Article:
The Benefits and Misconceptions of Indication-Based Pricing

Posted by Ed Schoonveld on Fri, Jul 21, 2017

A recent Wall Street Journal article raised the challenge related to Novartis’ high-cost orphan drug Ilaris, which may have clinical potential in a broader use as a cardiovascular drug. For the cardiovascular use, the company would have to charge a significantly lower price to gain adoption in the market. It’s a fairly extreme example of a common situation where drugs with potential uses in different indications, different population sizes and different competitive price levels are posing a tough dilemma for the drug company. Indication-based pricing, allowing for a different price across diseases treated, would provide a solution to this problem and would, in some cases, allow for earlier and broader patient availability of new prescription drug treatments.


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Brexit’s Impact on the EU’s Drug-Pricing Climate

Posted by Ed Schoonveld on Thu, Jun 30, 2016


Surprised and stunned by the U.K’s vote last Friday to exit the European Union, the world is experiencing a collective panic. However, currency and stock devaluations have mainly been driven by uncertainty rather than solid projections of corporate performance gaps, all of which has been further enhanced and inflamed by the media in their constant quest for better ratings.


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Clinton on Drug-Pricing Warpath: Populism, Real Problem or Both?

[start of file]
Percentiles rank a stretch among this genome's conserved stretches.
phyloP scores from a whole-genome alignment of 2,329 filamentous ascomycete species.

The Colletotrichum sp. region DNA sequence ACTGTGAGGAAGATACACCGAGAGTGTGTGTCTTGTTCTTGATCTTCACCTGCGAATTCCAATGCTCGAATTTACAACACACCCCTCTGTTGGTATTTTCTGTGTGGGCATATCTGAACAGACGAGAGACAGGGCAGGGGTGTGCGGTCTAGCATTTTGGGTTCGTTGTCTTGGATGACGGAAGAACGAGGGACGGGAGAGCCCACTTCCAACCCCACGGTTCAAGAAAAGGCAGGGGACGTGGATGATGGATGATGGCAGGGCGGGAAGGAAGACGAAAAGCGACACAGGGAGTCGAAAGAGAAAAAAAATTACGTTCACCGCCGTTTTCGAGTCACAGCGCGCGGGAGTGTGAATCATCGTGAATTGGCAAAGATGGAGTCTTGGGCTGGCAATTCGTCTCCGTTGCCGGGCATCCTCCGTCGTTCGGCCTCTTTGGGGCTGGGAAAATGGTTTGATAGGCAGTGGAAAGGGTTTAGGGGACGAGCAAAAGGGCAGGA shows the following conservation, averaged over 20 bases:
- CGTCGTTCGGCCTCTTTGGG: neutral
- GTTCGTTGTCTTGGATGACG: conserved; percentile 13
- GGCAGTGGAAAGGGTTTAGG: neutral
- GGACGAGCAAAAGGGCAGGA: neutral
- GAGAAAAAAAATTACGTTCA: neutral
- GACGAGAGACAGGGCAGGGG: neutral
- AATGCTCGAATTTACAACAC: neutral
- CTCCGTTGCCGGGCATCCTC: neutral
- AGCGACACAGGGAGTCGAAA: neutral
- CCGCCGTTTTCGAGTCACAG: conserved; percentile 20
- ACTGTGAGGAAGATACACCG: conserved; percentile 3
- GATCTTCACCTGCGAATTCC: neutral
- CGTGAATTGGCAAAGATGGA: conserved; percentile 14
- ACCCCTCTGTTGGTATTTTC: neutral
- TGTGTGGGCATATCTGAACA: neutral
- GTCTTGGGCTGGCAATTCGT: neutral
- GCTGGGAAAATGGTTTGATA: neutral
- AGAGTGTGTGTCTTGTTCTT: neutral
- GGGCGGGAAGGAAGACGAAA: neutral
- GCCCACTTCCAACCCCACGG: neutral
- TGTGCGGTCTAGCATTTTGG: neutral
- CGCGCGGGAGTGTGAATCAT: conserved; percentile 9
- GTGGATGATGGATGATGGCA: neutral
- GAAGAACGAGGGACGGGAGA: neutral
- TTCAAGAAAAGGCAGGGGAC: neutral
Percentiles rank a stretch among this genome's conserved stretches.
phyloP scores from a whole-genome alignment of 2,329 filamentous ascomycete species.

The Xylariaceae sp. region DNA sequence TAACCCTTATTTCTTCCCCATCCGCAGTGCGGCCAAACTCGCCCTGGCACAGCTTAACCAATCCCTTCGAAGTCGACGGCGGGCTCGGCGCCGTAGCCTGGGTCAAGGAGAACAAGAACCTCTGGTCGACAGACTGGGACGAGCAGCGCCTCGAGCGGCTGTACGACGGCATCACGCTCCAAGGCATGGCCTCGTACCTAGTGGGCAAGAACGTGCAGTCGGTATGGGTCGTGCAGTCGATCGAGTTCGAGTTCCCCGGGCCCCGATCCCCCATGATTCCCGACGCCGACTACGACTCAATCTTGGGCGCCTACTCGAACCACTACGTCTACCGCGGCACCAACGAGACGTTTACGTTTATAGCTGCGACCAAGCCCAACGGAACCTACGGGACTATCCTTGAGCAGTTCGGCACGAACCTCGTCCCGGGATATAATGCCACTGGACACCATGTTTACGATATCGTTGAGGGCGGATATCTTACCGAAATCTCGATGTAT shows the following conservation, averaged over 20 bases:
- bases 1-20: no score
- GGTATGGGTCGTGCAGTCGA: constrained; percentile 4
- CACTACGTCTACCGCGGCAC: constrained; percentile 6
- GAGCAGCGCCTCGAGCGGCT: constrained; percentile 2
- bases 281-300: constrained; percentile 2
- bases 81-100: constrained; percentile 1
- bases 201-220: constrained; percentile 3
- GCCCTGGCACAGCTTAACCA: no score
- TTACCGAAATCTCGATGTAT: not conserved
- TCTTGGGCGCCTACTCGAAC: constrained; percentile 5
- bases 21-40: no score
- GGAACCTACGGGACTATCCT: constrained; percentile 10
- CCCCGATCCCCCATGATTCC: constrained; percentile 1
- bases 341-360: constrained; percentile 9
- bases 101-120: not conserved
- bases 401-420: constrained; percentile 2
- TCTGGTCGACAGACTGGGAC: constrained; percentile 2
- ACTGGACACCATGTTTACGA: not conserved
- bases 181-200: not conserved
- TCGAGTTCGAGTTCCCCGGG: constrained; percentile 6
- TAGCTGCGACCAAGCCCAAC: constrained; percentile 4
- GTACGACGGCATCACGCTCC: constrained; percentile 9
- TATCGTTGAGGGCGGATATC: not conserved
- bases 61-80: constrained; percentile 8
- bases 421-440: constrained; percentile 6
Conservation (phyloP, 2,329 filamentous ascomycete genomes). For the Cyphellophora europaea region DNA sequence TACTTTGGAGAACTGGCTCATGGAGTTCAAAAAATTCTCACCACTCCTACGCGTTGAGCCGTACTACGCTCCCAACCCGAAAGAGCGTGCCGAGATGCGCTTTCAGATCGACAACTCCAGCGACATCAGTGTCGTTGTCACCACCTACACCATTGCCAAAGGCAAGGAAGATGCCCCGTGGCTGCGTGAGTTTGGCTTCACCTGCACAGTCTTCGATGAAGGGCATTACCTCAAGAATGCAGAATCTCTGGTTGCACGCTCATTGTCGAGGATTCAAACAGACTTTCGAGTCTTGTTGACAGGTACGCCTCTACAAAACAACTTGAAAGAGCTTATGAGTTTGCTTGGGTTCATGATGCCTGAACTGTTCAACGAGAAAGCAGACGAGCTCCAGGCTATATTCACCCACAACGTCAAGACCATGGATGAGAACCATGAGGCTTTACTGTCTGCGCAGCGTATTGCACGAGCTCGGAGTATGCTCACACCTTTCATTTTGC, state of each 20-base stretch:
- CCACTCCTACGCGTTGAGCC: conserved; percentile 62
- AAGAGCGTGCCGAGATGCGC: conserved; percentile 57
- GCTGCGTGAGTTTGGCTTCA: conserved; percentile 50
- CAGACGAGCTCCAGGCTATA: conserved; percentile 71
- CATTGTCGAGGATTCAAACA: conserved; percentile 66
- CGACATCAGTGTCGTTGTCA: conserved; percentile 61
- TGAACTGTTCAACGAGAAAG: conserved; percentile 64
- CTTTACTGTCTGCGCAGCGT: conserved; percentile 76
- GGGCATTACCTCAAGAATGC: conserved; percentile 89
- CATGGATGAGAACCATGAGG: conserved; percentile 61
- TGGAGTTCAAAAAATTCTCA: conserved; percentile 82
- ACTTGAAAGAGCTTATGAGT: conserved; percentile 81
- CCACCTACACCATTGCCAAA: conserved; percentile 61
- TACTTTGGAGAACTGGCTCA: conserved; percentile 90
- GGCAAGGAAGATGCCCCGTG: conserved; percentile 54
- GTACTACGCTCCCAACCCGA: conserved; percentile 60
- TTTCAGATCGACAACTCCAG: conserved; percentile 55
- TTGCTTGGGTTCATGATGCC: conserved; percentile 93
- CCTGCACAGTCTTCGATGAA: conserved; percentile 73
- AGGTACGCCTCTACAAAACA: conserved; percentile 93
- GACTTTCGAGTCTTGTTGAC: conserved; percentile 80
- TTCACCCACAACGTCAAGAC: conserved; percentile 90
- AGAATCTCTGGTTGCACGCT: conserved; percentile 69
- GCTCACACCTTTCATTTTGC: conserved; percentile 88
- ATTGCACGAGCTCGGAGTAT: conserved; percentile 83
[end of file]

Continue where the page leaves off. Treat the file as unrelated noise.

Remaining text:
Posted by Ed Schoonveld on Mon, Jan 11, 2016

When pointing a finger at someone, usually three fingers are pointed at yourself. U.S. government and presidential candidates should consider this before they rush to the media briefing rooms.


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Drug Price Controls: “Red Meat for the Left” or Russian Roulette?

Posted by Ed Schoonveld on Mon, Sep 21, 2015

Kaiser’s August healthcare poll results should put all on high alert given public sentiment and the rhetoric of the political season.  Ed Schoonveld sounds the alarm and offers four initiatives to stall the surge towards government intercession on escalating prices.

The news extensively covers criticism over prescription drug pricing. In fact, a recent Kaiser Health Tracking Poll  characterized very negative public views of the industry and strong support for government intervention in drug pricing. This should ring alarm bells in the C-suites of pharmaceutical companies.


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The Market Access Timing Dilemma

Posted by Ed Schoonveld on Mon, Aug 17, 2015

Last week, Chief Executive Paula Chadwick of the Roy Castle Lung Cancer Foundation in the United Kingdom labeled delay in NHS patients' access to cancer drugs a “disgrace” in an interview in The Guardian. The foundation was complaining that patients will not have access to immunotherapy drug Opdivo (nivolumab, BMS) until May 2016, after the National Institute for Health and Care Excellence has its cost-effectiveness review. Ironically, now that the drug is approved by the European Medicines Agency, availability under the Early Access to Medicines Scheme will stop. This is causing an extensive gap in availability of a drug treatment that is seen as a paradigm shift in the treatment of lung cancer. In the same article, Chadwick states: “The pharmaceutical companies want their price and the NHS has its processes, but it’s the patients here who get caught in the crossfire.” Is seems indeed reasonable to ask both parties to come to a better solution for patients.


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